Queen Victoria Monument
When walking through the historic Piccadilly Gardens, you are destined to stumble upon the large Queen Victoria Monument. The longest reigning queen in British history watches over the park from a chair that sits on a pedestal. The monument was unveiled in 1901 by artist Edward Onslow Ford to celebrate the queen's life. Although the queen is depicted as worn, older and plump, the bronze statue of St. George on top represents motherhood and life.
Figure of Prince Albert
In Albert Square a figure of Prince Albert faces Town Hall. Upon a pedestal Prince Albert watches over Manchester as people walk through the square daily. The monument was made by Matthew Noble. Prince Albert is one of the most famous figures in British history because he was heavily involved with arts, science and trade. There are many buildings and monuments dedicated to the famous prince across England because he had such an influence on his wife, Queen Victoria. After his death in 1861 she stayed in mourning until her own death in 1901.
James Prescott Joule
A walk through Town Hall will take you past a few of Manchester's most loved monuments. Inside there is a monument dedicated to the great physicist, James Prescott Joule. The large statue was built by Alfred Gilbert in 1893 to celebrate Joule's life. Joule was most known for his involvement with the study of heat and electrical energy. Manchester Town Hall was an ideal location for the monument because Joule hailed from Manchester and played an important role in the city's history. The large monument depicts Joule sitting on a chair deep in thought.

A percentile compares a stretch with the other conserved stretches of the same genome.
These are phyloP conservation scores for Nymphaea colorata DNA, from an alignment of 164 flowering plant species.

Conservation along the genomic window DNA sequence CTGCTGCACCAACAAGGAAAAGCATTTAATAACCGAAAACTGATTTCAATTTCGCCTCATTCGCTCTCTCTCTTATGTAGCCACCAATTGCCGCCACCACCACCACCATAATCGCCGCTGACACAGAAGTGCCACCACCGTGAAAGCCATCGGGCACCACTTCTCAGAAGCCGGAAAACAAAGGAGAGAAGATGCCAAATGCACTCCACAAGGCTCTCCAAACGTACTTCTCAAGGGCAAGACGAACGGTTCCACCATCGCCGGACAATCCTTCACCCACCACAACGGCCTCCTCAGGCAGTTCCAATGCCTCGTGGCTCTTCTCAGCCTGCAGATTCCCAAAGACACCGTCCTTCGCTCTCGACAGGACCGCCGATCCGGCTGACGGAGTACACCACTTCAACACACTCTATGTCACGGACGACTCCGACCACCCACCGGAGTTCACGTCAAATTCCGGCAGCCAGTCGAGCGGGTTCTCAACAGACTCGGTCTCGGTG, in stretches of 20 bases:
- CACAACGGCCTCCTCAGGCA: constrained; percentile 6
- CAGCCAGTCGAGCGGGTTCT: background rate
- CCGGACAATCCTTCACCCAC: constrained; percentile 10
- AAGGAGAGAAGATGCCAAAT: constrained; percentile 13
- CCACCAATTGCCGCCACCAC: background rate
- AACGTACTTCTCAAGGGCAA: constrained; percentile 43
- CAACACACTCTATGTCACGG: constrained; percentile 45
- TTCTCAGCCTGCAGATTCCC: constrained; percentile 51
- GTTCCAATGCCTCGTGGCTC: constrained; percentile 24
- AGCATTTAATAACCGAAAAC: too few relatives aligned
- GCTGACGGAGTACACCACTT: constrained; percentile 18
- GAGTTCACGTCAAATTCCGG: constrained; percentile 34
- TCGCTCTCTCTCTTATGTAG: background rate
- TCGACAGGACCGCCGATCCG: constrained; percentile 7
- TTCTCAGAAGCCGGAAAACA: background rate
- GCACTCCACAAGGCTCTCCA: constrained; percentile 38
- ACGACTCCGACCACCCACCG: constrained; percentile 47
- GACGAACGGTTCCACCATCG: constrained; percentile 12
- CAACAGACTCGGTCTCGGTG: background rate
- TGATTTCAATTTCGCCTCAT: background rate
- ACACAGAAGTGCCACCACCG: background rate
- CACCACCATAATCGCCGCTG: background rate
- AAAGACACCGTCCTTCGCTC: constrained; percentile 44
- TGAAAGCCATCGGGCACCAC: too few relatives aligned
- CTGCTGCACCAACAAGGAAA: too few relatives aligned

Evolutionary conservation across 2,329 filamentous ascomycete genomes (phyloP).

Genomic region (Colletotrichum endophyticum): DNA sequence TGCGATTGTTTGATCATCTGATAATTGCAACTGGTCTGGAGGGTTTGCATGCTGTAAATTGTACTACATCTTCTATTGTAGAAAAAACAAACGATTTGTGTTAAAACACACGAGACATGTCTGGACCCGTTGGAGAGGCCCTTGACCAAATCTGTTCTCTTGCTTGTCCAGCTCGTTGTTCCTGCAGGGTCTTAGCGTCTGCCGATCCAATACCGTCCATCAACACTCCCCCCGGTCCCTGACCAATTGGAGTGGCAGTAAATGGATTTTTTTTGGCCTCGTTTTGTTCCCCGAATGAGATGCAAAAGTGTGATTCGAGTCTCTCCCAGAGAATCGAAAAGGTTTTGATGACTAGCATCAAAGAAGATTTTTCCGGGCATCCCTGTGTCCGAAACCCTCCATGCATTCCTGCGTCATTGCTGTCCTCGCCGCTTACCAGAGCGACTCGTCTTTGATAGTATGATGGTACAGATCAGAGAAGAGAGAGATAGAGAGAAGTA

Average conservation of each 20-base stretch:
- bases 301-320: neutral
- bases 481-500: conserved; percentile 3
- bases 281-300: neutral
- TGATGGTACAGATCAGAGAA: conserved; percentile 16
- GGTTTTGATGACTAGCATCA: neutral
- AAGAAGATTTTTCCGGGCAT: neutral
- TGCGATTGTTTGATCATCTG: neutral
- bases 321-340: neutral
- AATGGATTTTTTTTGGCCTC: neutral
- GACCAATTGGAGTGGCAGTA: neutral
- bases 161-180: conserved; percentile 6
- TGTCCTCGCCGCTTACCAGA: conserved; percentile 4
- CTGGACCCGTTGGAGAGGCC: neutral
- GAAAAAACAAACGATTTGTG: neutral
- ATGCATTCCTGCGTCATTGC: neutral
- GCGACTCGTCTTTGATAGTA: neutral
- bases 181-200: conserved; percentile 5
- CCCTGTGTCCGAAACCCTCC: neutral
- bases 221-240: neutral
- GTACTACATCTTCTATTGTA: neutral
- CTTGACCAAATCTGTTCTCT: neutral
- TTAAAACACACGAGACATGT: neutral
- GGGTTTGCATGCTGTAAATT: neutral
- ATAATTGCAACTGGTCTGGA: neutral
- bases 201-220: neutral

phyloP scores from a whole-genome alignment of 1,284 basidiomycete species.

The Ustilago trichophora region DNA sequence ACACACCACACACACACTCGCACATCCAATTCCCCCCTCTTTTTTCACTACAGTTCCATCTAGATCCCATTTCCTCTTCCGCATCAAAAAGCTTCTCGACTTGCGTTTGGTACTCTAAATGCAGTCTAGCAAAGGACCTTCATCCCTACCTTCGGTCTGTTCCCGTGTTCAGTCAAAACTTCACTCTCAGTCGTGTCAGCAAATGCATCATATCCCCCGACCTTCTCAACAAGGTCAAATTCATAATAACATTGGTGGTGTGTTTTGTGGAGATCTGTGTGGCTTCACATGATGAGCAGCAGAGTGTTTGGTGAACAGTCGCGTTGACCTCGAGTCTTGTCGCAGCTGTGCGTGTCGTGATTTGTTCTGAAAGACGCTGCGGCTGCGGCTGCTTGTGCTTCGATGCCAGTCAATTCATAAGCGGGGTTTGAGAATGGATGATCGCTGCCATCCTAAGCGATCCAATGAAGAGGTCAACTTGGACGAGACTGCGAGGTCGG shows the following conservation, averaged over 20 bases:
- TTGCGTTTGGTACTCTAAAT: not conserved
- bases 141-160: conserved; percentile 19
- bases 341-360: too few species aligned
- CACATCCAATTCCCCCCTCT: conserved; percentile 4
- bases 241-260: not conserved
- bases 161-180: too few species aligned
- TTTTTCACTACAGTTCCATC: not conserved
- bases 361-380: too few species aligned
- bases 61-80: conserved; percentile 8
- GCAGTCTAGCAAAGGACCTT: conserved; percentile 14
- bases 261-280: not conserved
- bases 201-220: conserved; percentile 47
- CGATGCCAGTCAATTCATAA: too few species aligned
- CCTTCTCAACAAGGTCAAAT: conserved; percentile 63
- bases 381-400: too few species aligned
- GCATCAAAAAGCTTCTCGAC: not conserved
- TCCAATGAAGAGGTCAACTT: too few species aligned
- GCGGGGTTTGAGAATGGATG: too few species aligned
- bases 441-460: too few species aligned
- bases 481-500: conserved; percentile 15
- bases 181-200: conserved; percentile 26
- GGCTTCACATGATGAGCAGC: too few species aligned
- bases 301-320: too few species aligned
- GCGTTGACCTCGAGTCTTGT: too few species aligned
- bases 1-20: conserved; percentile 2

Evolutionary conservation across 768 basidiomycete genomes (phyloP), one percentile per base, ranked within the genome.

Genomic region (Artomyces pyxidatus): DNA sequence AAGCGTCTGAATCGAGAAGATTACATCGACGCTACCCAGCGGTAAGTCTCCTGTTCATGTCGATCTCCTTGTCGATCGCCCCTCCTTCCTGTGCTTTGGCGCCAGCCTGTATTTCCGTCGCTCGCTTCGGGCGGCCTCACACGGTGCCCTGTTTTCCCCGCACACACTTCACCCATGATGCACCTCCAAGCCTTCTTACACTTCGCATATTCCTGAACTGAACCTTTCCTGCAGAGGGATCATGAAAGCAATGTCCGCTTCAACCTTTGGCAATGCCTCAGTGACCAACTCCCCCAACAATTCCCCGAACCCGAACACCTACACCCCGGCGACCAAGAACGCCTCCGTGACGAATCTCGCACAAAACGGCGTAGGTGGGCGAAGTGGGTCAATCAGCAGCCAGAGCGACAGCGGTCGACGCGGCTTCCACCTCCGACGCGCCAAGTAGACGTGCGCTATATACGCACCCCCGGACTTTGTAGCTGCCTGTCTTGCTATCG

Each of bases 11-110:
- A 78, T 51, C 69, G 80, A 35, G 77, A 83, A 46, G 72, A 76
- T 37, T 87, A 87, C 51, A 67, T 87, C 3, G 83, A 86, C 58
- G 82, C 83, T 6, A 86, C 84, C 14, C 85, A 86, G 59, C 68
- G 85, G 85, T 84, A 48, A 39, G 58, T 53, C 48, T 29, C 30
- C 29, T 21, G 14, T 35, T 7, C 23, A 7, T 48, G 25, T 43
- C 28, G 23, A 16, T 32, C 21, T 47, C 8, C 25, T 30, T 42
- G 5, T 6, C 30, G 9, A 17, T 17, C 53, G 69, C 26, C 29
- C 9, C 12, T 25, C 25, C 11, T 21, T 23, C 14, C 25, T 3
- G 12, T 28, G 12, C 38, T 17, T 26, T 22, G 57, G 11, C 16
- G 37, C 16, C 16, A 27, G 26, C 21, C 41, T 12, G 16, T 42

Article Written By Melissa Warner
Melissa Warner is a freelance writer and editor in Milwaukee, Wis. Her work has appeared in a variety of publications, including "The Irish American Post" and "The London Student." Warner received a Bachelor of Arts in journalism and mass communication from the University of Wisconsin at Milwaukee.